My two lessons of sex ed taught me two things: how to avoid STDs and pregnancy in the ‘normal’ heterosexual relationship. There was little or no information on anything else – strange, considering the emphasis put upon sex and the amount of sexual imagery we see everyday in our society. In a culture- especially within schools- where it is common to blame the victim, information on consent is vital. Personally, I’ve been lucky to be surrounded by people knowledgeable and open about these topics should I want or need to know, however other friends would have to actively seek out this information if they needed it, and in doing so also open themselves up to the stigma it can unfortunately bring. By educating students in consent and the issues surrounding it, not only can incidences of non-consensual behaviour hopefully be reduced, but also the stigma victims of rape and harassment are subjected to can be reduced too, results which are desperately needed as consent becomes increasingly assumed, unless it is clearly and verbally denied.

Caty, 15


My sex education so far in school has been fairly informative, although mainly focused on contraception and straight relationships, but we are used to hearing horror stories from other schools and other teenagers in general that theirs has been lacking in a lot of things- including real information on consent. I believe that teaching on consent needs to be more than just a government anti-rape advert being played off YouTube, like most of my lessons, and should be the focus for much of the sex ed as it is so vital. Even though my school has been really quite good for sex education there are still students, in my class at least, who have next to no understanding of what consent is, what it means in a relationship, what it means when someone is under the influence etc. The Campaign4Consent is an important step in a hopefully longer campaign for better sex education in our schools because I know there is many more issues that must be tackled.

Anon, 15


When it comes to sex education, I wholeheartedly believe that each generation should be taught not only to understand the importance of contraception – as we are already being taught excellently – but the emotions behind sexual and romantic relationships.  The problem with failing to inform young people about consent isn’t just the dangerous correlation between that and rising sexual assault cases, it’s also that we are growing up in a society where sexual intercourse is heavily effected by pressure.  Consent is no longer readily expected, and so people additionally no longer respect it: the general attitude is that someone’s behaviour is consent enough as it is, rather than express agreement.  It’s terrifying that this kind of attitude is being perpetuated in massive, hit songs like Blurred Lines – after all, who needs consent when everyone knows “you want it”?  It seems that if you don’t want to have sex, you must be weird, and yet the Campaign4Consent team is sure that that is not only wrong, it’s also unsafe.  By saying that anyone and everyone’s default feeling is to always want to have sex, it illegitamizes claims of sexual assault and rape, leading to victim blaming.  Consent is important because if we don’t teach it, there are many, many effects.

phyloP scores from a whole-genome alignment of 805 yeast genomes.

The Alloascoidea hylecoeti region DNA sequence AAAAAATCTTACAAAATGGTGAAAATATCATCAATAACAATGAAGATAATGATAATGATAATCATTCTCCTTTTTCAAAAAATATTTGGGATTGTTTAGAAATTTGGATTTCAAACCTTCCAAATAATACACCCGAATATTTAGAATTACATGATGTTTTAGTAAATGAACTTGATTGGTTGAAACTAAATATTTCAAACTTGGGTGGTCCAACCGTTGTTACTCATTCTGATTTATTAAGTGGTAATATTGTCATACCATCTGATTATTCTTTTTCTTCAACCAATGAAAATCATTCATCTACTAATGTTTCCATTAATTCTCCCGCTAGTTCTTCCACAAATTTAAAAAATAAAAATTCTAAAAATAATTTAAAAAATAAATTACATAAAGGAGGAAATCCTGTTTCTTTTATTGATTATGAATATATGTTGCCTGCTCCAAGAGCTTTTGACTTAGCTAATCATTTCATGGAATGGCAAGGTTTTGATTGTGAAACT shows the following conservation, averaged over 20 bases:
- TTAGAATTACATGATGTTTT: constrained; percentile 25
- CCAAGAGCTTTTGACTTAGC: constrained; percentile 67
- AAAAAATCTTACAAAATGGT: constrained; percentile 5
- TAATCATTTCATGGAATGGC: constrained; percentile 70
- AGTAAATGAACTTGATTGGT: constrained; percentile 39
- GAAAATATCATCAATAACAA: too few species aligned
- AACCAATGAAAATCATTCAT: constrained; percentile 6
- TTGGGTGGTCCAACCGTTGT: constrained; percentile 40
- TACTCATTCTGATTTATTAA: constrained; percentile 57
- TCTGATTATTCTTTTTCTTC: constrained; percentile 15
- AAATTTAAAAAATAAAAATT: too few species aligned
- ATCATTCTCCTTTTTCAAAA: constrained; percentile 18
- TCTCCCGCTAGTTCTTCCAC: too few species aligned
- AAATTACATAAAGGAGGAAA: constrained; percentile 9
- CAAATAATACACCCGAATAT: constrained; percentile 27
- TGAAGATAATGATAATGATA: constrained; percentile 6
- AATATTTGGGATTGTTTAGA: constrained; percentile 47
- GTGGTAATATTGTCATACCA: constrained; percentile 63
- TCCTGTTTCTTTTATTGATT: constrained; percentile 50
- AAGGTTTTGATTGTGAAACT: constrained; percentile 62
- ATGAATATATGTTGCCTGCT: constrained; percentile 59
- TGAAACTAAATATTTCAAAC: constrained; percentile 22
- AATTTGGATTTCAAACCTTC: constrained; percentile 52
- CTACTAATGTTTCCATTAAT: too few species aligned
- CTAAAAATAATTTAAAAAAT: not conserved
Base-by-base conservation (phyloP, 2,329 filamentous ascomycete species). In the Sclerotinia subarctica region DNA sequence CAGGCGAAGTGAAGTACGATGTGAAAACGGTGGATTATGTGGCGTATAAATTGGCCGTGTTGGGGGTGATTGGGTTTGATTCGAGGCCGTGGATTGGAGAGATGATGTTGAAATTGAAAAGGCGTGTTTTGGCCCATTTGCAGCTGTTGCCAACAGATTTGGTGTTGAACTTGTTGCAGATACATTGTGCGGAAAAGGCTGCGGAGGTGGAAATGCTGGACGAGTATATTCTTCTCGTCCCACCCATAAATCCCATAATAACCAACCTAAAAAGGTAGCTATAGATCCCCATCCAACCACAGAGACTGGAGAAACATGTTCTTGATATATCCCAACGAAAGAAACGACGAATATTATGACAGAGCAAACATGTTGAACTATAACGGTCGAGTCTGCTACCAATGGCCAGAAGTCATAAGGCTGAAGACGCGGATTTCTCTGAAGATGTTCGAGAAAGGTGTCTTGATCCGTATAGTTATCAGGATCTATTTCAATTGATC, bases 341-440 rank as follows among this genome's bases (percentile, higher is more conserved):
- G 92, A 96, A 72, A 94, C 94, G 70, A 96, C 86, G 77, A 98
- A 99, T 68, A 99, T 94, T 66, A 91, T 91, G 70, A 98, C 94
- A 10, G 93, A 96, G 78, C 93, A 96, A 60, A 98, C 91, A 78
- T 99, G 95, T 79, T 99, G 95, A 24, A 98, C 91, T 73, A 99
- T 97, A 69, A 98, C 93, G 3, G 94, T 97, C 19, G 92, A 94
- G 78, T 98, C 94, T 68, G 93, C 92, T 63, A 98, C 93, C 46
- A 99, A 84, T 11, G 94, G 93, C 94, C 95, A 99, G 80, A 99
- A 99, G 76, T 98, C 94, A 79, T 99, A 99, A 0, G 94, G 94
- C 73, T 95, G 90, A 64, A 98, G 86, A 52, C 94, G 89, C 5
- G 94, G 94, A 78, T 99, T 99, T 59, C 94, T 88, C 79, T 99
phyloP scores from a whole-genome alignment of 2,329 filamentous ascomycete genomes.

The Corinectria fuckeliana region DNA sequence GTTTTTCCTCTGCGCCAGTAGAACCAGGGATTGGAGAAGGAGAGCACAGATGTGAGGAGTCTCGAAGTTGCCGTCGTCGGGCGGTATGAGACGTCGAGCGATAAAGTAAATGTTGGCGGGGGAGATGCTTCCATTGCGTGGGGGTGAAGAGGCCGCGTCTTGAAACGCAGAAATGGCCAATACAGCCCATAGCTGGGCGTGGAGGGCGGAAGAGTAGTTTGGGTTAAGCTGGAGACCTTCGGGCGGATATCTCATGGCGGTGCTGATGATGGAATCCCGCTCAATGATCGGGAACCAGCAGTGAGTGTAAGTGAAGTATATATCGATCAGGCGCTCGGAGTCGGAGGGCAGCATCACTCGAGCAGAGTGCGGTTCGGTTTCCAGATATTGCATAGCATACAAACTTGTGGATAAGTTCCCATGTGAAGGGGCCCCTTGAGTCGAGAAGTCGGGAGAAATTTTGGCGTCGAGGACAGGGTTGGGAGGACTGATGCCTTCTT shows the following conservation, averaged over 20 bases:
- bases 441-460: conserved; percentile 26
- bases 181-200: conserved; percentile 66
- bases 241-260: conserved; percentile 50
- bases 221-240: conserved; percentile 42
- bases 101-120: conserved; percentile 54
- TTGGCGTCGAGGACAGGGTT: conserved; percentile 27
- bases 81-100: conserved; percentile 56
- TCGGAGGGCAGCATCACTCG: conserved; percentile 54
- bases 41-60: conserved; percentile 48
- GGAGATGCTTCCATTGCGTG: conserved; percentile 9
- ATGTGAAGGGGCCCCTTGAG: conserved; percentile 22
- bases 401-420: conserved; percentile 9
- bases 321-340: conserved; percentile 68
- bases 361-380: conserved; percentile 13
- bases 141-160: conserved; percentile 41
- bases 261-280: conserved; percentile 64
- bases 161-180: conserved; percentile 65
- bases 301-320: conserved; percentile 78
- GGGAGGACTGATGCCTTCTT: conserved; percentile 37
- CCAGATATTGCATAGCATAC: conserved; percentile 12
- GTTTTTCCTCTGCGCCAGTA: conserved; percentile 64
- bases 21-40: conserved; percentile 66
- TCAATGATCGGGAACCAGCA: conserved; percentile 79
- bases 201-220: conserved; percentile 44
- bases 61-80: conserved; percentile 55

Jess, 15
our sex education system is obviously extremely flawed.
far from learning about sex in sex ed (a novel idea!) we learnt about contraception, which is obviously good, but in a way that made sex seem very scary. as a person coming to terms with the fact that I might not just be attracted boys, I also felt that any sort of sexuality outside of heteronormative was not covered, which made, again, what I was feeling seem scary and not normal. I wondered how sti’s were transmitted, and could girls pass them on to other people? although these are all definitely things that need addressing, my most pressing concern is the lack of consent addressed within sex ed. the only times we ever touched upon rape and sexual assault was in a very victim blaming manner. if we were raped while drunk, or at a party, or by our boyfriends, then it was our problem. considering we live in a country where one in 5 women are raped, and the only way to stop rape is to stop rapists, I strongly feel that something needs to change, and education about consent to all genders is the only way to improve the situation and remove blame from the victims and survivors to the criminals and rapists.

I’m Harriet, I’m 15, and I’m really disappointed in how sex education is taught in schools. I had these lessons last year, and I’m due to have them again this year, but I see no mention of LGBT issues or what consent means. As a victim of sexual harassment, I find it very important that young people are taught not only how to say no, but also how to respond if someone else says it.

Sabrina, 15

I think the campaign for consent is an excellent idea because the sex education in school is very low. consent is an important part so that people don’t feel like they are bring pressured into sex and can feel comfortable with it as a whole. The whole concept is considered a very “dirty” subject and I think the campaign for consent may be a way of making sure young people understand and help is more available. I am aware some parents would not wish for their child to be told about this kind of stuff and this is fine but there should still be the option to get good sex education in schools.